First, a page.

Benny and Josh Safdie, two East Coast filmmaking siblings, could promote themselves as New York City tour guides given their scenic cinema stylings. For how much Good Time relies on Robert Pattinson’s stoner sprint through borough underworlds, Uncut Gems is a jagged tumble into Manhattan’s jewelry district. A film that’s perpetual pandemonium in the thickest “Jewish but Staten Island” accent, the Safdie brothers prove once again adept at achieving tension and anxiety you’d feel waiting at the dentist’s office for two hours before oral surgery – and I mean that as a compliment. Starring Adam Sandler as a no-luck, conniving diamond hawker, no less?

Howard Ratner (Adam Sandler) is always targeting the deal of his hard-knocks life. Be it sports betting or importing rare opal gemstones from “Ethiopian Jews,” Howard is a man who has everything based on perception, yet reality proves different. He owes Arno (Eric Bogosian) a debt that brings thuggish loan sharks to his shop’s doorstep, wife Dinah (Idina Menzel) can’t stand his unfaithful, secretary-humping existence (Julia Fox his mistress), and Kevin Garnett – yes, that Kevin Garnett – just hijacked his precious opal before it’s to be auctioned for a supposed million dollars. Howard is the quintessential unlucky guy who can’t seem to understand the common denominator in all his problems: himself.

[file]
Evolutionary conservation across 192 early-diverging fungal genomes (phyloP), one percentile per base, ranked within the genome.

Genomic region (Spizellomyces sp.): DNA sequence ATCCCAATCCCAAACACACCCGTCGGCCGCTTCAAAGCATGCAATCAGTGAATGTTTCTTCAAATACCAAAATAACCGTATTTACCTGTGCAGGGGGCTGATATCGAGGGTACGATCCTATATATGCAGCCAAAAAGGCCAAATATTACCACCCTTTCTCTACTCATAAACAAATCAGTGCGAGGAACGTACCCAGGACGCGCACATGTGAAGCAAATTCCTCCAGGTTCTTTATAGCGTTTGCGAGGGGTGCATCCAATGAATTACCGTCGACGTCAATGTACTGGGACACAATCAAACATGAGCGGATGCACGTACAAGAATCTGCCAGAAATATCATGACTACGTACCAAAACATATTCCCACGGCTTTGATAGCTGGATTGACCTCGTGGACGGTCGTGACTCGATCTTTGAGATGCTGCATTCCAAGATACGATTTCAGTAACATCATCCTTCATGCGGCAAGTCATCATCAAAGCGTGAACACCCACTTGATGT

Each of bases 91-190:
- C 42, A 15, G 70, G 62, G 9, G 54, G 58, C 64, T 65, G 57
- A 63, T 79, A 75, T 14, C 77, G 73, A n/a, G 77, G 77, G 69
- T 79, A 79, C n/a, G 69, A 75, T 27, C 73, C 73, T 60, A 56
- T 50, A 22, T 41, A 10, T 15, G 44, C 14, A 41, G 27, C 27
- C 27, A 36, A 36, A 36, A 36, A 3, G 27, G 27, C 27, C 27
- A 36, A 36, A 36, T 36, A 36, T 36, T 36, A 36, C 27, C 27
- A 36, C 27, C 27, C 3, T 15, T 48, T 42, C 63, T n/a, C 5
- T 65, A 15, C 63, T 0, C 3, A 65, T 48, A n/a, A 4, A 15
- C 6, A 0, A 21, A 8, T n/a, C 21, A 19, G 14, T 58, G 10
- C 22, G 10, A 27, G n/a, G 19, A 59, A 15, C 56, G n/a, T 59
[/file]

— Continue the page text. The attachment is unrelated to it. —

A24 will release Uncut Gems on December 25th, 2019, just in time for…Christmas? Those of you not celebrating around tinsel-draped evergreens, here are three reasons to spend your holidays watching the Safdie brothers abuse the piss out of Adam Sandler.

1. The Sandman Cometh

If you’ve been waiting patiently for Adam Sandler to break from contracted Netflix comedies for a hot second, Uncut Gems has a Punch Drunk Love-levels great Sandler cursing his way through self-inflicted punishment. No slapstick, just literal slaps from wiseguy goons who leave “Howie” with another black eye. Sandler operates as an architect of his own undoing, which is a tremendous look on the downtrodden, defeated dreamer who consistently tempts fate. Howard always hustles, chasing scores that beat systems (bookies, industry standards), yet only digs himself deeper as any escape from his proverbial hole moves farther and farther from the surface. Frustration and hope are Howie’s tangled language, as Sandler so desperately keeps us wincing through performative masochism via professional aspirations.

The Safdie brothers never intend to make you feel empathy towards Howard, or at least in my reading of Uncut Gems. Sandler’s at his best when obsessed with an opal cluster that contains prismatic universes when glared through, even when his business partner – just beaten by thugs – is demanding his attention. One lewd comment later, breaking his stone-fixated hypnosis, and Howard asserts himself as the forever shyster. I equally adore Julia Fox as Howard’s pampered arm candy and Idina Menzel as his no-bullshit almost-ex, but their performances highlight Sandler’s greater chemistry. Howard never comprehends how he’s pushing everyone away, and karma doesn’t turn a blind eye forever. Sandler plays the victim so well, to the point where you almost forget he’s his own worst enemy. Almost.

2. The New York State Of Mania